DOJ seeks to waive Harley Davidson air-pollution punishment
WASHINGTON (AP) — The Justice Department is seeking to waive part of the penalty Harley Davidson Inc. agreed to pay last year to settle a case over air pollution involving racing tuners that caused its motorcycles to emit higher-than-allowed pollution levels.
The Justice Department on Thursday filed a new consent decree with the U.S. District Court for the District of Columbia. It eliminates a requirement that the Milwaukee-based company spend $3 million to curb air pollution in local communities by paying to replace conventional woodstoves with cleaner-burning versions.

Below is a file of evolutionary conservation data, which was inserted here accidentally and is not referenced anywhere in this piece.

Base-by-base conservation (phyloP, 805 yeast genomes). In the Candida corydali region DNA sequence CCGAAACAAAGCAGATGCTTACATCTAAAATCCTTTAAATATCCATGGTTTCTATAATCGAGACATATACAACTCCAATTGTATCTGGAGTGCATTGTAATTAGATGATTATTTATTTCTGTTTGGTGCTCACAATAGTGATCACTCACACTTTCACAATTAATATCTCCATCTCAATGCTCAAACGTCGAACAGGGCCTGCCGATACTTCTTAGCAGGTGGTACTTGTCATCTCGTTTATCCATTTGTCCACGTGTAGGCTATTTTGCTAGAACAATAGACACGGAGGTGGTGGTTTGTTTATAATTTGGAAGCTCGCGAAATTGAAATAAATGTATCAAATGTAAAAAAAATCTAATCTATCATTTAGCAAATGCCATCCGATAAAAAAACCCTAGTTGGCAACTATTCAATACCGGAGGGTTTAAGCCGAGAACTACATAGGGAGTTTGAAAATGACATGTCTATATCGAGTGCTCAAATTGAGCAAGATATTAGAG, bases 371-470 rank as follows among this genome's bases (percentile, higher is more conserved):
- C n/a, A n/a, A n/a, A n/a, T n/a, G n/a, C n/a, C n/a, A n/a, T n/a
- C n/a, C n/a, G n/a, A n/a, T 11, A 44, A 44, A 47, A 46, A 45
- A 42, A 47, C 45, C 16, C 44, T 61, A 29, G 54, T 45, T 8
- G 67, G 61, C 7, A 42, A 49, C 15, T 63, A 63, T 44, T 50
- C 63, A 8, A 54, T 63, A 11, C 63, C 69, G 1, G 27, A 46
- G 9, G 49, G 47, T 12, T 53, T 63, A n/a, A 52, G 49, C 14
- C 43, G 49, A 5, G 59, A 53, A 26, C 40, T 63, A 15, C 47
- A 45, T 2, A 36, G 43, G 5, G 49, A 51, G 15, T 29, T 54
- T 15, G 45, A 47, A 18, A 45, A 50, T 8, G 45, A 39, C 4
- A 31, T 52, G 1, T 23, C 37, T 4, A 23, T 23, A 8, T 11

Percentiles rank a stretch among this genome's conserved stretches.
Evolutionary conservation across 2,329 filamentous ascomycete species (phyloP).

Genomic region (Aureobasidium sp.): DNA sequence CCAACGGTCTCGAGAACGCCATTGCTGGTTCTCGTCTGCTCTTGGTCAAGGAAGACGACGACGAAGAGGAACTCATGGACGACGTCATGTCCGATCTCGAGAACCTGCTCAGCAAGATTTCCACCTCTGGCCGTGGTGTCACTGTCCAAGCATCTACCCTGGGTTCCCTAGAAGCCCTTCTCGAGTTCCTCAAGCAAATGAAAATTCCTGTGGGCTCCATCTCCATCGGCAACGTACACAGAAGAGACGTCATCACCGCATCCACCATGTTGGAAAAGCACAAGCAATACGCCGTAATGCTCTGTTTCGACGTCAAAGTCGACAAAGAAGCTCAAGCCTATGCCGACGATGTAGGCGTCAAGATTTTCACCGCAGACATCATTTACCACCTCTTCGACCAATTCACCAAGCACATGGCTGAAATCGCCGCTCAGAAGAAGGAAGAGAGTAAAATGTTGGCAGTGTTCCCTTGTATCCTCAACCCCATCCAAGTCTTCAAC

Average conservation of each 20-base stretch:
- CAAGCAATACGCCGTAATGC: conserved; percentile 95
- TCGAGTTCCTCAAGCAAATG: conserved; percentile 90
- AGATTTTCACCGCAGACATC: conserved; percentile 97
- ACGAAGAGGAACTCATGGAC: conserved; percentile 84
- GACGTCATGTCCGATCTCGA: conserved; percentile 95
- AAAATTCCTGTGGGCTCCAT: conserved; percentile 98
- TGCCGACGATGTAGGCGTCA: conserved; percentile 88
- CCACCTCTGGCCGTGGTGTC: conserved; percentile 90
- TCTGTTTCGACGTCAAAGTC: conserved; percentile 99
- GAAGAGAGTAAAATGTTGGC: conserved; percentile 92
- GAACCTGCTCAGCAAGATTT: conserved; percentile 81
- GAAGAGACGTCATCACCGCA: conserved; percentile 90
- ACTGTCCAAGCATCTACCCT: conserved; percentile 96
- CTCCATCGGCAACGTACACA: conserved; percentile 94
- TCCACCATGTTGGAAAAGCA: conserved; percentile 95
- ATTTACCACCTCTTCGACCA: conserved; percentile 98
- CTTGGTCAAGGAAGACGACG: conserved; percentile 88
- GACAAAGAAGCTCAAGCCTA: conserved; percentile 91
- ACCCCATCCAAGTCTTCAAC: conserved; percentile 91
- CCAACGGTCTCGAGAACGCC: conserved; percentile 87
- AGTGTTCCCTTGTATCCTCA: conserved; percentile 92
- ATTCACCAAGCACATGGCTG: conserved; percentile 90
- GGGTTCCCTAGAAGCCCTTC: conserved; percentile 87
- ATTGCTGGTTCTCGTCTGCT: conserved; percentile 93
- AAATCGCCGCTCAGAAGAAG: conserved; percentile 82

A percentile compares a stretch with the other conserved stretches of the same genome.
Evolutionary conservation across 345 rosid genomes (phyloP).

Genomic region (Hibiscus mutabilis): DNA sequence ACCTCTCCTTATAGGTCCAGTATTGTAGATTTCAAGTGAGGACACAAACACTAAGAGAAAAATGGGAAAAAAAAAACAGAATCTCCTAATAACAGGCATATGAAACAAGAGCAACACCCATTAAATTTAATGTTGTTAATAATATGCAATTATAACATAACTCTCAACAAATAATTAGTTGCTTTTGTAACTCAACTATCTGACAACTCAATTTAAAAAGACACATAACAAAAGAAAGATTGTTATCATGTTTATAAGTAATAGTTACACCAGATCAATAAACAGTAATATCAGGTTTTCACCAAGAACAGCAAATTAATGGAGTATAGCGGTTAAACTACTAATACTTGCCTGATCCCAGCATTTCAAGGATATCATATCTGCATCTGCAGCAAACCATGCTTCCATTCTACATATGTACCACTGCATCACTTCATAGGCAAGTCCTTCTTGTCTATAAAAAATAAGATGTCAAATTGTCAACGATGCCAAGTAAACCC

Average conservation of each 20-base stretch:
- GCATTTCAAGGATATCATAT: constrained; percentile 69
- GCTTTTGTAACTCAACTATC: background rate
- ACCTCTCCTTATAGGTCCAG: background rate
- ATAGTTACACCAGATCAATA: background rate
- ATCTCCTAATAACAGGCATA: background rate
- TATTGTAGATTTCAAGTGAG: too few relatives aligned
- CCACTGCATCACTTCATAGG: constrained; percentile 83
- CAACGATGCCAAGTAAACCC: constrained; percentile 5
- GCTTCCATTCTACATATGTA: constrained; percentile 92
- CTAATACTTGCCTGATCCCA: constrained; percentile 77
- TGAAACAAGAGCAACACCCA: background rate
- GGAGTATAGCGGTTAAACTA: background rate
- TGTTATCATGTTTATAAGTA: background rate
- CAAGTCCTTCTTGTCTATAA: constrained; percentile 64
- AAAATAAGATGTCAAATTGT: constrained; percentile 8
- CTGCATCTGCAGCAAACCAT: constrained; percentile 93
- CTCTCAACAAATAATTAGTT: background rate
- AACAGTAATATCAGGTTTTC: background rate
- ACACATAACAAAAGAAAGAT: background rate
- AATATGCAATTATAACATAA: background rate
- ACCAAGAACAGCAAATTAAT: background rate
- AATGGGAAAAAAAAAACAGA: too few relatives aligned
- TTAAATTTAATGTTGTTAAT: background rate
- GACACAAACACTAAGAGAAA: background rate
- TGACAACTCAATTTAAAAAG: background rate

Harley-Davidson would still pay a $12 million fine.
Attorney General Jeff Sessions directed government lawyers last month to no longer seek settlements requiring offenders to pay third-party organizations to carry out pollution mitigation projects.
A judge must still approve the settlement.